Kalooki Nights

BOOK ONE

FIVE THOUSAND YEARS OF BITTERNESS

ONE

Instead of the cross, the Albatross

About my neck was hung.

Coleridge, ‘The Rime of the Ancient Mariner’

1

Once when no one was buying my cartoons I took a job ripping off the Tom of Finland books for an unscrupulous pirate publisher of gay eroticism. Deltoidal, no-necked, peach-bottomed sadists and cock-suckers wearing leather caps and curiously benign expressions, romping in a spunky never-never sodomitic kindergarten unimpeded by the needs or interdictions of wives and mothers. For a straight man who couldn’t see what Tom of Finland had to offer, other than the clean lines of the illustrations and the absence, beyond twenty-four-hour on-tap buggery and fellatio, of any supererogatory fantasy or fuss, I reckon I made a reasonable fist of copying his creations. It was good for me too, I thought, inhabiting this alien demi-Eden for a while. It relieved some of the stress I was under. The stress of a failed marriage and a failing career – the usual – but also the stress of coming from an ethno-religious minority, or whatever you call us, whose genius doesn’t extend to irresponsible recreation. Jews don’t do Paradise Regained. Once you’re out you’re out with my people. The gates swing shut behind you, the cherubim flash their flaming swords, and that’s that. This is what it means to be Old Testament. You’re always conscious of having blown your chance of a good time. Now here I was enjoying a proxy frolic in the Garden again.

Where I messed up professionally was in the straining bulge all Tom of Finland’s characters carried in their trousers. To begin with I failed to notice there was a bulge there at all. But even when the bulge was brought to my attention I couldn’t copy it with conviction. I couldn’t capture the anticipatory strain. Couldn’t render the explosive tension between the glans penis and the denim. In the end I had to admit that this was because I had never worn denim or leather myself, and didn’t understand the physics of the pressure from the inside. Jewish men wear loose, comfortable trousers with a double pleat. And maybe, in chilly weather, a cardigan on top. It is considered inappropriate by Jews to show strangers of either sex the outline of your glans penis.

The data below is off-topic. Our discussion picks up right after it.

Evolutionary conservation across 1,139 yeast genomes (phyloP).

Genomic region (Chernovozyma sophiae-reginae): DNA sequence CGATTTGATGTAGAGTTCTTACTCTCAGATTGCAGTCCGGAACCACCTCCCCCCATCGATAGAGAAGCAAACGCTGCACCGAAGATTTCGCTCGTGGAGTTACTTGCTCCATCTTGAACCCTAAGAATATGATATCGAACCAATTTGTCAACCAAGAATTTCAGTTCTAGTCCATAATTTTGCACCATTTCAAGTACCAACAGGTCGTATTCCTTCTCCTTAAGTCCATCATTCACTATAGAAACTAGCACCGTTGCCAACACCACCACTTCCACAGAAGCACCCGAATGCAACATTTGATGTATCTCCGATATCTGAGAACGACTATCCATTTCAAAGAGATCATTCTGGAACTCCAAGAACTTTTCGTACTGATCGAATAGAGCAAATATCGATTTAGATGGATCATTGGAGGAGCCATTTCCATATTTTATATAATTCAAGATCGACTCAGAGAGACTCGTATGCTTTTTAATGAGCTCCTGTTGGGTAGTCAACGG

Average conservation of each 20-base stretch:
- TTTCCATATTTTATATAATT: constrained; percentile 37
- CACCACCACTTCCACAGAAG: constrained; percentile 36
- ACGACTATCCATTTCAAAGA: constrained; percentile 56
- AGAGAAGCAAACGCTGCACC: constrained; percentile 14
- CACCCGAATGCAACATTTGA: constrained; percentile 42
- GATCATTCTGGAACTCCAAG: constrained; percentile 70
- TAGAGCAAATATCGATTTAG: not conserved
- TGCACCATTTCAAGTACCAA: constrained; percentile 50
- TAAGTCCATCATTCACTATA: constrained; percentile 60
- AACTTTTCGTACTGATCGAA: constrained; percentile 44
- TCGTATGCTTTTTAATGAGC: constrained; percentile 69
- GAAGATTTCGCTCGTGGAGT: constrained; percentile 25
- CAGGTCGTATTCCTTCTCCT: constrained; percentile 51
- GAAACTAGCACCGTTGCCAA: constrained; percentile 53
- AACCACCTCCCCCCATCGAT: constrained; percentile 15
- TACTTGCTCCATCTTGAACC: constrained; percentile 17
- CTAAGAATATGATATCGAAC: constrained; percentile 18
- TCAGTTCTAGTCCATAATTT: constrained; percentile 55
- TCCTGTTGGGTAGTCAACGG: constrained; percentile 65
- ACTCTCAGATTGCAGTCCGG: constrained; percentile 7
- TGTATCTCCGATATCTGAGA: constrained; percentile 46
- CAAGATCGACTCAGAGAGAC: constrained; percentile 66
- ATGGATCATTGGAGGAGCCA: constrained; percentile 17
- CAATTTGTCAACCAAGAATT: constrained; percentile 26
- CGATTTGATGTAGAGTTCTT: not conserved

No commandment against it that I know of. Just not what you do.

And for this, as an uncle of mine used to say, apropos anything Jewish, the Nazis tried to exterminate us.

My father’s response, if he happened to be around, reminded me of someone swatting a fly. ‘Since when did any Nazi try to exterminate you, Ike? You personally? Had I thought the Nazis were after you I’d have told them where to find you years ago.’

Upon which my uncle, who had lived with us for as long as I could remember, would turn white, accuse my father of being no

better than Hitler himself, and flee to his room to hide.

Were they playing? Did they go on repeating this exchange because they thought it was amusing? Hard to decide when you’re small whether people twice your size are joking or not. Sometimes everything they do looks like one big joke. But Hitler didn’t sound a funny name. And ‘exterminate’, as I discovered from the little dictionary which my mother kept in her display cabinet, as though it were as precious as her china or my father’s boxing cups, meant to destroy utterly, to put an end to (persons or animals), to drive out, to put to flight, to get rid of (species, races, populations, opinions). From which I inferred that no, my father and my uncle could not have been playing, but must have intended their jousting as a sort of magic, to ward off evil. To keep us from being driven out, got rid of, and the rest of it.

Thus did I grow up in Crumpsall Park in the 1950s, somewhere between the ghettos and the greenery of North Manchester, with ‘extermination’ in my vocabulary and the Nazis in my living room.

So when Manny Washinsky swapped me his copy of Lord Russell of Liverpool’s The Scourge of the Swastika: A Short History of Nazi War Crimes for a bundle of comics, I was already softened up, though I couldn’t have been much more than eleven at the time, to receive its contents. ‘The murder by Germans of over five million European Jews,’ Lord Russell of Liverpool wrote, ‘constitutes the greatest crime in world history.’ A conclusion which electrified me, not because it